The Sketch: The dull, fine print of a Chancellor-in-waiting

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The Independent Online

What's it called, the long, monotonous thing that makes a Scottish windbag drone? Alistair Darling. Full marks. Arf arf.

The minister is famously and deliberately dull, it's his policy. His objective is to close down public interest in the departments he runs in order to conceal their unavoidable inadequacies. He performed miracles in Social Security, Pensions, and most recently, Transport.

He is said to be the next chancellor; we should try to pay him more attention before we lose interest in the entire British economy.

Cynics and satirists are too impatient to savour the full effect of Mr Darling, and I, like you, suffer from a Falling Sickness in his presence. But yesterday I made a special effort (I'm bleeding from the ears as a result) and have retrieved something to report for you.

He was asked by Chris Grayling (new spokesman) why Labour's 10-year plan for transport had abandoned so many of its targets. Mr Darling said the key question was how were the Tories going to come up with the money to pay for anything. Disgraceful! Mr Grayling then asked why, in view of Labour's commitment to more freight on the railways, had freight subsidies been cut by 30 per cent? Mr Darling demanded to know what the Tory transport policy was. Stinker!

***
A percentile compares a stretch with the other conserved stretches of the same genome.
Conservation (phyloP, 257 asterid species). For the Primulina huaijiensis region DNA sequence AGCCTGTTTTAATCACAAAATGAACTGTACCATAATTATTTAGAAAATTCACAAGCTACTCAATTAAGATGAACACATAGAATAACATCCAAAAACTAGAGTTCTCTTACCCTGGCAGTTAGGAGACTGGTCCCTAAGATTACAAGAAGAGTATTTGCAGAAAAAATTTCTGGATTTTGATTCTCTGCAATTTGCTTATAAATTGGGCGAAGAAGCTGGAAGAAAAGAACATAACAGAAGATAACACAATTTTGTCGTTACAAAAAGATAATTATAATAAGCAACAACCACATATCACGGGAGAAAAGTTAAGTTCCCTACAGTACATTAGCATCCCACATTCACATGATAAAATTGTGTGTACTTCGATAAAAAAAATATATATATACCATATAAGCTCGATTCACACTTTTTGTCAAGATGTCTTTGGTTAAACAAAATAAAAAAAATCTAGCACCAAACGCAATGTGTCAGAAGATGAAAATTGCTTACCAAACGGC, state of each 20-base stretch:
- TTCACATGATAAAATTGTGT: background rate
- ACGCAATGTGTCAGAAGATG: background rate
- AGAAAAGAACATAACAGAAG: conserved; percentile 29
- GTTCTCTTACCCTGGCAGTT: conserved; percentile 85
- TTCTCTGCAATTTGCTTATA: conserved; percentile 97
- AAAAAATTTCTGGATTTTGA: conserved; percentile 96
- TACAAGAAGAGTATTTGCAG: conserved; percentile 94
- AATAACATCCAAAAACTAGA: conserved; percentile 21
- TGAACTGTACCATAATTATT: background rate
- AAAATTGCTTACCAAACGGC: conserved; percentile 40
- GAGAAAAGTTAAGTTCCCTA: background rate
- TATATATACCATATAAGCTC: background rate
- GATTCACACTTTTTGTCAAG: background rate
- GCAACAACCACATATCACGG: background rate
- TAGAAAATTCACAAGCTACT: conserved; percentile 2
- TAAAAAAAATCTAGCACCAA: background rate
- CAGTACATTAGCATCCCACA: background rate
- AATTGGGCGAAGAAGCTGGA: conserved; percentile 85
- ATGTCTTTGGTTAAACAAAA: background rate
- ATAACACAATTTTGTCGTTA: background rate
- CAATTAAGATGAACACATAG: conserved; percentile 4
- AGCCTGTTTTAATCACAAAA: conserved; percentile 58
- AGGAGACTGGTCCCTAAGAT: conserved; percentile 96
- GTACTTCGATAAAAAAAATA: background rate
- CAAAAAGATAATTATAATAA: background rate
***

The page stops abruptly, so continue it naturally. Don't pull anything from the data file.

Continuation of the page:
A Tory from Basingstoke asked him about overcrowding on trains (she was standing up for people to sit down). Mr Darling gave her a little fact-like thing to consider. He claimed that a first class ticket to Leeds cost £125 but the same company was offering a day-before ticket for £9.50.

If this is an audition piece for the chancellorship it will do very nicely. His feel for misleading statistics is deep, intuitive and rapine. A first class return Leeds-London for £9.50? You try and get one. They'll be there in the fine print somewhere. Alistair Darling is all fine print. He has learnt his most important lessons from the worst sort of salesman.

When he becomes the next Caledonian chancellor he'll be twisting, turning and wringing statistics from his filthy machine; we won't be able to bear the torsion. He'll take us through a recession because we'll be too depressed to listen to him. There is a peculiar genius in that.

He told the House one interesting thing: "At election time, the test for both political parties is how much more to spend." That's true and useful, treacherous as it is to his tribal origins. It is a succinct expression of Tony Blair's triumph. The Prime Minister has moved political discourse quite as far as Margaret Thatcher did.

None of these dour, dull, impenetrable Scots could have sold that massive increase in public spending to the British public. None of them could have won an election on the promise of higher taxes. What flatfoots they are compared with our nimble, limber English Prime Minister.